Two teams from IISER to work on DST’s quantum programme, Rs 25 crore sanctioned for project

Anjali Marar
·2-min read
indian institute of secinec education and research, union budget, pune news, pune city news, maharashtra news, indian express news
indian institute of secinec education and research, union budget, pune news, pune city news, maharashtra news, indian express news

In all, 51 research proposals have been approved for the Rs 300-crore Quantum Information Science and Technology programme. (Express Photo)

Two teams of scientists from Indian Institute of Science, Education and Research (IISER), Pune, have bagged projects in the Quantum Mission, spearheaded by Department of Science and Technology (DST).

A sum of Rs 25 crore has been sanctioned towards this project, works for which will soon commence, said researchers at IISER.

In all, 51 research proposals have been approved for the Rs 300-crore Quantum Information Science and Technology (QuST) programme.

Over the next three years, researchers from various leading national scientific institutions will work under five broad themes. These are quantum information technology for photonic devices; with solid state, nitrogen vacancy and magnetic resonance; ion-trap and optical-lattice devices; superconducting qubit devices and quantum-dot devices and mathematical and fundamental aspects of quantum computation and quantum information.

These projects, researchers say, will be baby steps towards laying the foundation of the Rs 8,000-crore National Mission on Quantum Computing and Applications, which was announced in the Union Budget 2020-2021 last month.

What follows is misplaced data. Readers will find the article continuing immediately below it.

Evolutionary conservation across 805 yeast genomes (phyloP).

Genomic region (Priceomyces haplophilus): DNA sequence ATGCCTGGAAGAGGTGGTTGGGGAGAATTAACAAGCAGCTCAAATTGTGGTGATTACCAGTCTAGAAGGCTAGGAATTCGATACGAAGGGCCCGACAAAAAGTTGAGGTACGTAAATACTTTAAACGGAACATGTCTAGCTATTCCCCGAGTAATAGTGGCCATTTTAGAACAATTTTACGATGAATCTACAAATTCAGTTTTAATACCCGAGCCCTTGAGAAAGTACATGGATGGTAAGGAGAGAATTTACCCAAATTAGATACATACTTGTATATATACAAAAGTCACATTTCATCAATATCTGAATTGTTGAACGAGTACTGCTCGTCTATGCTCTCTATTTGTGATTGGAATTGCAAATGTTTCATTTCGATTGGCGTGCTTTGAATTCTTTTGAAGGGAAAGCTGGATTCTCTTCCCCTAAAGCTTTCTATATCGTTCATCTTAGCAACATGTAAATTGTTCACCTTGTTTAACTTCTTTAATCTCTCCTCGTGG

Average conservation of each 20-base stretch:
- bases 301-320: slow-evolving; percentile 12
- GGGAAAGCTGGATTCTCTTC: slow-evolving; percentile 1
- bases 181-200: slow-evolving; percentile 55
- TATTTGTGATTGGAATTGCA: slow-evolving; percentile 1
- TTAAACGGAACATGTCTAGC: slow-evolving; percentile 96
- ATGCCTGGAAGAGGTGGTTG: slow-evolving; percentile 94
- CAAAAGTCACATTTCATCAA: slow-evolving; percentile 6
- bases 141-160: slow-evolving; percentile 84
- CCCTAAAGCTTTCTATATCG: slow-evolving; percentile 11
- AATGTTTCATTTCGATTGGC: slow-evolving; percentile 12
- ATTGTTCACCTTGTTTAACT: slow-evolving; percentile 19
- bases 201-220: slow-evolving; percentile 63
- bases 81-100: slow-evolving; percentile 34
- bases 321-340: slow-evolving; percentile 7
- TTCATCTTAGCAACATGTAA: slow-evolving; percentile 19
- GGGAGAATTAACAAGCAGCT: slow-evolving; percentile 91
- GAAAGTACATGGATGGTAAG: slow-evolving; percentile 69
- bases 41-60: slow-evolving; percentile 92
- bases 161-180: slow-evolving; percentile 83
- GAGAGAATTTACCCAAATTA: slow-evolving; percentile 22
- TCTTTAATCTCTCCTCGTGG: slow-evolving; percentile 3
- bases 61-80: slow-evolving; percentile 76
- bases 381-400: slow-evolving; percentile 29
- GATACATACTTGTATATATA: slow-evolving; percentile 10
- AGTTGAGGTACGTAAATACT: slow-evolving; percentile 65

The team led by senior physicist Umakant Rapol will work on the theme ion-trap and optical-lattice devices. Fellow IISER scientist T S Mahesh’s group will focus on quantum technology for nitrogen vacancy and magnetic resonance.

Researchers have been chosen from select IITs and IISERs, Indian Institute of Sciences, Physical Research Laboratory, BITS-Pilani, Inter University Centre for Astronomy and Astrophysics and more.

On his project, Rapol said, “Our task is developing a hybrid atomic and photonic system, where distributed quantum information processing will be applied. Using this system, it will be possible to transfer quantum information from one location to another, without losing on the quantum-ness of the information. It is a challenge as this is the basic building block of any quantum computing.”

“We are additionally building some common facilities, which will be open for utilisation by other researchers at the institute,” he added.

Researchers say numerous sub-projects have been identified and clubbed under each theme, so as to prevent overlapping of research.